By Lindsey Victoria Thompson
I realized my father is white the day I saw him eat a mango.
On a day in the middle of July, peak mango season, my mother and I eye a bowl of perfectly ripe fruit in the kitchen. Their yellow-orange skin seems to be glowing. Thirsty for the taste of their sweet nectar, we each grab a mango and immediately begin to devour the fruit.
We sink our incisors straight into its flesh and peel away the skin with our teeth. This sends juices running down our chins, and we reposition ourselves over the sink to prevent further messes.
We have taken to eating our fruit in a tribal and savage manner. I don’t know if it is because we adore the ambrosia of tropical fruit or because it awakens some sort of savage inner self that lies dormant during the mango off-season, but the tradition of tearing apart fruit in this way can be dated back centuries in my mom’s Mexican heritage.
Just as we are finishing our first mango, my father walks in. One look at our faces, covered in sticky juices, and he erupts in laughter. We have never quite been able to understand the hilarity of eating fruit, but my father considers our eating customs as strange and foreign as speaking Klingon or piloting the Starship Enterprise.
I have learned to just shrug at my father’s inability to understand our habits, so I continue to suck on the pit of my mango, which by this time resembles a shriveled-up carcass.
“I just can’t understand why you don’t like fruit,” says my mother.
It isn’t so much that my dad dislikes fruit, but that he doesn’t crave it like we do. Even when he does find himself in the world of fruit, he rarely ventures outside of eating apples and bananas. Mention a guanabana or lychee, and he shudders in distaste.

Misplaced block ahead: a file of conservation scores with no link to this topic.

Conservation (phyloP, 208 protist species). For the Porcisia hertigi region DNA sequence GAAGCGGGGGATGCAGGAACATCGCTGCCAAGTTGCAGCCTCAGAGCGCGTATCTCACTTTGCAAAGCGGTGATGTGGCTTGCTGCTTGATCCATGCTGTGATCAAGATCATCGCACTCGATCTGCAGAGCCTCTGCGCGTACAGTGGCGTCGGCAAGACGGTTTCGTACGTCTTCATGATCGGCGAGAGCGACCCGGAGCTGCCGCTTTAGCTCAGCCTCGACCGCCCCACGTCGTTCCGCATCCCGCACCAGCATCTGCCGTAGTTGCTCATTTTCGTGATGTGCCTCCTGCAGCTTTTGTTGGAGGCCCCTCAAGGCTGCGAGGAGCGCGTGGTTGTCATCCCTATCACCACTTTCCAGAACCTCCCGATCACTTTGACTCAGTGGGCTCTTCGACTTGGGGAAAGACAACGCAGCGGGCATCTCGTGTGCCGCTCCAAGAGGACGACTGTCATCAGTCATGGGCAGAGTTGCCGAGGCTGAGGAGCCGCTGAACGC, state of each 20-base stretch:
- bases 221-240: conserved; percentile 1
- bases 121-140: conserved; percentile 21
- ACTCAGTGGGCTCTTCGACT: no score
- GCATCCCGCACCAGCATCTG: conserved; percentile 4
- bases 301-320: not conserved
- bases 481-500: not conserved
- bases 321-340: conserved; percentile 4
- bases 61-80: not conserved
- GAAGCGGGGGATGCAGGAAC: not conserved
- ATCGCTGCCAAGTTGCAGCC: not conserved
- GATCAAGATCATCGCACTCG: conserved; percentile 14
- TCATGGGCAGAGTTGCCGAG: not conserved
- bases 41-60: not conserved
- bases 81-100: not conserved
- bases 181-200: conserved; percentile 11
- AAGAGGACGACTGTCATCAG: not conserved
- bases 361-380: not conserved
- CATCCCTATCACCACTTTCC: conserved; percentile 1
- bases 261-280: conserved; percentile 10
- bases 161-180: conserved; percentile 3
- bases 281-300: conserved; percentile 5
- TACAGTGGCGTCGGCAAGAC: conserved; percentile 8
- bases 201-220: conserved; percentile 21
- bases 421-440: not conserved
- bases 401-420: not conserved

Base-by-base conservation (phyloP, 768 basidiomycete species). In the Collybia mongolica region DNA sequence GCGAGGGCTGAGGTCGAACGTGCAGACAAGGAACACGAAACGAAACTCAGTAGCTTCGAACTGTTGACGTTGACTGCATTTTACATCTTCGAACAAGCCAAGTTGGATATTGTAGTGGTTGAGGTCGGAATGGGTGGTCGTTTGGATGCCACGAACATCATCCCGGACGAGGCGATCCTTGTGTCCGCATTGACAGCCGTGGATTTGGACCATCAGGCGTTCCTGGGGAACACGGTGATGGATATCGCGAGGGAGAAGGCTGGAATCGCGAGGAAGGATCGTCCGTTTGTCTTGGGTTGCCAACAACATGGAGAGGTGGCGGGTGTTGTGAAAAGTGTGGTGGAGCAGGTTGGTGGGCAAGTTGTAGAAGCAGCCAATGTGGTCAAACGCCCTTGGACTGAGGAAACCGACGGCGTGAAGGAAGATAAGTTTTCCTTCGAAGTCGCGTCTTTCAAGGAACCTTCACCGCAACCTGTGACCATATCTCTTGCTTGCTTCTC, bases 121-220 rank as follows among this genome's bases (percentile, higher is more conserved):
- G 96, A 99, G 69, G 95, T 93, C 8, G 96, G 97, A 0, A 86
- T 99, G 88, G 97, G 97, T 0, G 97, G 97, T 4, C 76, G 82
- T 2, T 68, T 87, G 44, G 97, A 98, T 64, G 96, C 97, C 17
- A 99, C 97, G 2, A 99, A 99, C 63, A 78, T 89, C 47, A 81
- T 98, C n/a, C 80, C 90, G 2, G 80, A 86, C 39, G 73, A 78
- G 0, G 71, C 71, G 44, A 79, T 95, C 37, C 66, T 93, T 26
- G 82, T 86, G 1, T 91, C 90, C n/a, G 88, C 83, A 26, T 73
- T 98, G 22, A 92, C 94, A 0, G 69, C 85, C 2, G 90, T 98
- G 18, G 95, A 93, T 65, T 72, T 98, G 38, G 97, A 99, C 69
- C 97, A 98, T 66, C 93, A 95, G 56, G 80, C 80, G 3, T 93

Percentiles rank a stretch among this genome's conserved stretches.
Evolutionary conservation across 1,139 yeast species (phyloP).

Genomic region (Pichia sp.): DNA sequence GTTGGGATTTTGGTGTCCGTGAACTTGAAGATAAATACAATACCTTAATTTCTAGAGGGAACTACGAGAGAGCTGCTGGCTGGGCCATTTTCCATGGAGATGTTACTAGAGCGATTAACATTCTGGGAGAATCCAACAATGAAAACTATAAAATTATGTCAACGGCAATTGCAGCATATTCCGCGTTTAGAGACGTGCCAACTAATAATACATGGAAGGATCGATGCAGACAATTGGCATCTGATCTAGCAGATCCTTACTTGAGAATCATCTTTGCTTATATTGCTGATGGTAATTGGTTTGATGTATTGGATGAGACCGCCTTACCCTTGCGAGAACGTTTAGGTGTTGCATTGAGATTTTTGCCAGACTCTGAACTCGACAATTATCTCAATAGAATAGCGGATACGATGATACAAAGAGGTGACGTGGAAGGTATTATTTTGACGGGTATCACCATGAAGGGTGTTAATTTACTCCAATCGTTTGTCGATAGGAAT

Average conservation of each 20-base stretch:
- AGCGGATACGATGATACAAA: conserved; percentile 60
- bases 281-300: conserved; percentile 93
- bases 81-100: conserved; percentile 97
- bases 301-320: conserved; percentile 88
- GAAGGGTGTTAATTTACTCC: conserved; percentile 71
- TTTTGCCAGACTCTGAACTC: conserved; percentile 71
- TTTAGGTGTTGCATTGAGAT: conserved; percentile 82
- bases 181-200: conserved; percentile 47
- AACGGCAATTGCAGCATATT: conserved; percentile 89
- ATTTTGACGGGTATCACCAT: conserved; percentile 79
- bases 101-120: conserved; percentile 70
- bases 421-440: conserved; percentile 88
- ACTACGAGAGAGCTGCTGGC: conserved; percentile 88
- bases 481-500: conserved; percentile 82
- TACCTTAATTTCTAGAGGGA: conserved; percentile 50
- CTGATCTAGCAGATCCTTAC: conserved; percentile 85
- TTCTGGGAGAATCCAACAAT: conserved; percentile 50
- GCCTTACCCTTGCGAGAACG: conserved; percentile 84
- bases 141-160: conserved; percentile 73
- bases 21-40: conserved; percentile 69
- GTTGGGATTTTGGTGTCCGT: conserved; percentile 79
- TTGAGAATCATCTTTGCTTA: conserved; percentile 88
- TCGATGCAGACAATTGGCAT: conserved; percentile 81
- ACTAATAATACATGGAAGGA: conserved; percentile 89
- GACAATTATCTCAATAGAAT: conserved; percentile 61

“Here,” I say, handing him a mango, “just try one.”
He accepts my offering and trots over to the silverware drawer to retrieve a knife — a tool my mother and I deem useless in preparing fruit — and scores the skin in neat and equal quadrants and gently peels back the outer layer. He delicately slices off a piece and pops it into his mouth.
“It’s good,” he says.
Good? These were perfectly ripe mangos, for God’s sake. They’re better than good! I think, as I take the skin of my third mango between my teeth and scrape off any remnants of meat.
We go on eating like this, my mom and I like untamed animals and my father like a daintily brought up debutante, when he says what I consider to be the most Anglo thing a person could say: “How do I know if I’m eating the pit?”
I thought it wa a common human instinct to be born with the ability to recognize the simple and delicious inner workings of tropical fruit, and I cannot begin to wrap my mind around his question. This time it is me and my mother who burst out in laughter.
Confused and a little embarrassed, my dad attempts to win me back over by suggesting that we make an impromptu trip to The Dairy Dip, an old fashioned ice-cream parlor that makes a chocolate milkshake that would put any 1950s housewife’s to shame.
I enthusiastically agree to go, but my mom shrugs her shoulders in indifference.
“You know I don’t love that kind of stuff like you two do,” she says.
I guess it’s an Anglo thing.
Lindsey Victoria Thompson is a high school junior in Nashville, TN. This essay won an award of recognition from Conexión Américas, a community non-profit which sponsored an essay contest for Hispanic Heritage Month 2009. You can read more about the winners at HispanicNashville.com.